Organization using local event to draw attention to state’s homelessness woes
WILLMAR — The number of homeless Minnesotans has increased 6 percent during the last three years, with an estimated 14,000 homeless on most nights. Children and youth under the age of 21 make up nearly half of the homeless in the state, according to research from the Wilder Foundation.
Those numbers are harsh considering that homelessness can be prevented if enough affordable housing and services are available, said Liz Kuoppala, executive director of the Minnesota Coalition for the Homeless, which is holding its annual two-day conference in Willmar this week.
“It (homelessness) exists in our rural communities in every county across the state, and it doesn’t need to exist,” Kuoppala said. “We can develop the housing and services we need to house everybody.”
More than 350 frontline workers, program directors and policymakers from around the state are participating in the conference, which concludes today.
This is the first time the conference has been held in Willmar.
Kuoppala said communities in rural Minnesota are doing “a lot of things right” to address homelessness, including a willingness to collaborate “with people outside of the traditional homeless sector.”
She said social workers, teachers and the faith community represent some of the “cross-sector partnerships that are putting their heads together in a coordinated fashion” to find solutions to homelessness.
“There’s lots of great energy around it,” Kuoppala said, adding that agencies from the metro area can learn from the successes of rural agencies during this year’s conference, which features about 80 different speakers presenting information at 40 different workshops and keynote events.
At noon today, Lucinda Jesson, commissioner of the Minnesota Department of Human Services, is the featured speaker at the conference at the Willmar Convention Center.
Workshop topics included new rules for the federal SNAP food support program, the Affordable Care Act, housing concerns for adults with serious mental illness and advice for agencies that address housing concerns for teens. There were nitty-gritty workshops on how to obtain funds to repair blighted properties that could be used for affordable housing and how to build a youth host home in rural Minnesota as well as how to ensure the well-being of children who have experienced homelessness.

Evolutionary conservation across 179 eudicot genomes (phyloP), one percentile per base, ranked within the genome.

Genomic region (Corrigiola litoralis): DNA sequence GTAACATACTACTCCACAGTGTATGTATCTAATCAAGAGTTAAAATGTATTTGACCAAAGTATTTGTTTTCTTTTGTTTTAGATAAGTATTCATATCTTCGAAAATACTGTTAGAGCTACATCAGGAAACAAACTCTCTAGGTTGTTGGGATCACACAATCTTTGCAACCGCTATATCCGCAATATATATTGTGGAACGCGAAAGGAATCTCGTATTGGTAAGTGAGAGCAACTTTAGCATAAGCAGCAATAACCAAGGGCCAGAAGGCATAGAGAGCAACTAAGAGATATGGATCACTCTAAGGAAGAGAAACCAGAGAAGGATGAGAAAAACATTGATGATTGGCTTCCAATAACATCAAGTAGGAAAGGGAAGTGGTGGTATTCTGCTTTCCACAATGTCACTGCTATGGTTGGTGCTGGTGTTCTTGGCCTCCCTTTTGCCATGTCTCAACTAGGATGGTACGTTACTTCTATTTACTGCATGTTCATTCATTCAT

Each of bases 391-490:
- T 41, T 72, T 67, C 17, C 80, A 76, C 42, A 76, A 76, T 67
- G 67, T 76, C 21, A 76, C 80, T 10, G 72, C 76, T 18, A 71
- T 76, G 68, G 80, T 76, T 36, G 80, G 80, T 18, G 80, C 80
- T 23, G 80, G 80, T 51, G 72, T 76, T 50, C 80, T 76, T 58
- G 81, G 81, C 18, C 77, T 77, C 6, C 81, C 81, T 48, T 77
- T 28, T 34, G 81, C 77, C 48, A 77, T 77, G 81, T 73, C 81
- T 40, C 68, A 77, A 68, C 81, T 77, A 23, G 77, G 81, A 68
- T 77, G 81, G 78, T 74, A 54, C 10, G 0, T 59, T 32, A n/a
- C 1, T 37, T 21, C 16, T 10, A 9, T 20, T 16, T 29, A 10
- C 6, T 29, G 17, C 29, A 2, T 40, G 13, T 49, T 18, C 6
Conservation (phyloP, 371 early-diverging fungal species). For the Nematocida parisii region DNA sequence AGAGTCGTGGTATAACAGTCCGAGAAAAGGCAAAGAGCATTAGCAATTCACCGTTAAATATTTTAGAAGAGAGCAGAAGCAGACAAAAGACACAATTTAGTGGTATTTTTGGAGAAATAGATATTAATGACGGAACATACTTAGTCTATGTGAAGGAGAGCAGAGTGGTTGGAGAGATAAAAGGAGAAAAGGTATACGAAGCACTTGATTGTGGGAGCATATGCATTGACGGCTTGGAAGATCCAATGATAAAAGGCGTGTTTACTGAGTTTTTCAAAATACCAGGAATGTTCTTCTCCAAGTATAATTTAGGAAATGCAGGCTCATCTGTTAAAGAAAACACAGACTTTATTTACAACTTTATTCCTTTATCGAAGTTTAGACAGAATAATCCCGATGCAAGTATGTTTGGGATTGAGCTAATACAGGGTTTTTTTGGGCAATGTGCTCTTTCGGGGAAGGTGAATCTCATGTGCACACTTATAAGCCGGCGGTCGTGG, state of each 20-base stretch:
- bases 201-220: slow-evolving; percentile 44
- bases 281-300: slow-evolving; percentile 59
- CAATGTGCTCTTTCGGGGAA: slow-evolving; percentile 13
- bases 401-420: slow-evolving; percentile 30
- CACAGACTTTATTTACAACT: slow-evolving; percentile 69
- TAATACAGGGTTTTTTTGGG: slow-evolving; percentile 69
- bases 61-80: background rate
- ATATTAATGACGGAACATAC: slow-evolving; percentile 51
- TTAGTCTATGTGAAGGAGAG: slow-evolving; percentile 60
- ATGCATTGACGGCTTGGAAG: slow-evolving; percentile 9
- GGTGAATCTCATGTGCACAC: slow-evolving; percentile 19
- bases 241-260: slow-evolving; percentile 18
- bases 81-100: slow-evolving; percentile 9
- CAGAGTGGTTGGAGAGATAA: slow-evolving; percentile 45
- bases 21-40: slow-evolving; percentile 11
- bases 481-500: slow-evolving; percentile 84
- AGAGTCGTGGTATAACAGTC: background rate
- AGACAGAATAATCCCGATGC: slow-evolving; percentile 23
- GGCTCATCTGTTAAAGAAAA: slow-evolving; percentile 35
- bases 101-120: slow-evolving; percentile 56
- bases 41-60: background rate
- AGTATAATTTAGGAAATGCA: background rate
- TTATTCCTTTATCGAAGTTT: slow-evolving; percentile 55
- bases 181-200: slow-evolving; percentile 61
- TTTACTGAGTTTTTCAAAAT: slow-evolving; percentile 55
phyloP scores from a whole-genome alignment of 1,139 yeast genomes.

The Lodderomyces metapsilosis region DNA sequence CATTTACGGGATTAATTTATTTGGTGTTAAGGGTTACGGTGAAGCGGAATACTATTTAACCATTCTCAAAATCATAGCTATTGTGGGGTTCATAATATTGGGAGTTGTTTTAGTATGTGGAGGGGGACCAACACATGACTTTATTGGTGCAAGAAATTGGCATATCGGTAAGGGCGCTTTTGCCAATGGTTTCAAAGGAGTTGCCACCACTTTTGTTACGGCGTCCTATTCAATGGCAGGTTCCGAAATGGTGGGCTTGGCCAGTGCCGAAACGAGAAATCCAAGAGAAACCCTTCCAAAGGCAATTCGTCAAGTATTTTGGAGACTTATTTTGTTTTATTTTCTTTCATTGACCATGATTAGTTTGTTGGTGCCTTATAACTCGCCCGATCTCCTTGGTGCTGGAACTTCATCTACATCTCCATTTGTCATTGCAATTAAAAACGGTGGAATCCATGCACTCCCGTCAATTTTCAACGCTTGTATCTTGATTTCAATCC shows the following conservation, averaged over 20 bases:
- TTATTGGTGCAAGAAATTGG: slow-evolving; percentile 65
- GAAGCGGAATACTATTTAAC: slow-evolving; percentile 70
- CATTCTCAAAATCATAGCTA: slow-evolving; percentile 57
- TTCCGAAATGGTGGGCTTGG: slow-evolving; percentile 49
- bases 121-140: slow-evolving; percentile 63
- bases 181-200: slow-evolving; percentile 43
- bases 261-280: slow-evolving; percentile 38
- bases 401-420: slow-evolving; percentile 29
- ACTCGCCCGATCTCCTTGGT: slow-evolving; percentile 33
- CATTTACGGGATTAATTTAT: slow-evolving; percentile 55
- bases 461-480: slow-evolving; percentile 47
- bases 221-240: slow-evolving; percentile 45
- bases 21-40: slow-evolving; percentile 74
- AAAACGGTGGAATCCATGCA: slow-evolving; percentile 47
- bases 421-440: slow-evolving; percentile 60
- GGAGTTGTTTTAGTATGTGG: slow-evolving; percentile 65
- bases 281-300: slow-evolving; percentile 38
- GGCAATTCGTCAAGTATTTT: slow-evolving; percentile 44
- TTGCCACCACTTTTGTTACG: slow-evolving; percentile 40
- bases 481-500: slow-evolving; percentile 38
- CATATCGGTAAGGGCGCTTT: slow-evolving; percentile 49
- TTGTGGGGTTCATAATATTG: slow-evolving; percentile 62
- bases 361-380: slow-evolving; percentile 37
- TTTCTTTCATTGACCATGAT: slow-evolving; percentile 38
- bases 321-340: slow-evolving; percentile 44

She said participants are also learning how to use social medial tools, like Twitter, to publicize immediate needs of agencies and shelters and to recruit donations.
There are also about 25 homeless individuals at the conference.
Kuoppala said scholarships are provided so those individuals can attend the workshops.
“We want the voices of people who are homeless also to be there so we’re not developing systems and strategies that aren’t going to work for real people,” she said, adding that she also hopes people who are homeless receive “some inspiration or affirmation that there are really a lot of people working hard to make life better for them.”
While some communities have homeless shelters, others are using other options like vouchers or church centers.
But she said the first priority of the Minnesota Coalition for the Homeless is the prevention of homelessness through providing affordable, stable housing.
“We don’t think that shelters are the solution,” she said. “We really think that if we can prevent homelessness before it happens, that’s the best thing.”
Kuoppala said Minnesotans are generous when they know a need exists but she said people get caught up in their own daily struggles of working and paying bills “and forget that some people have it worse.”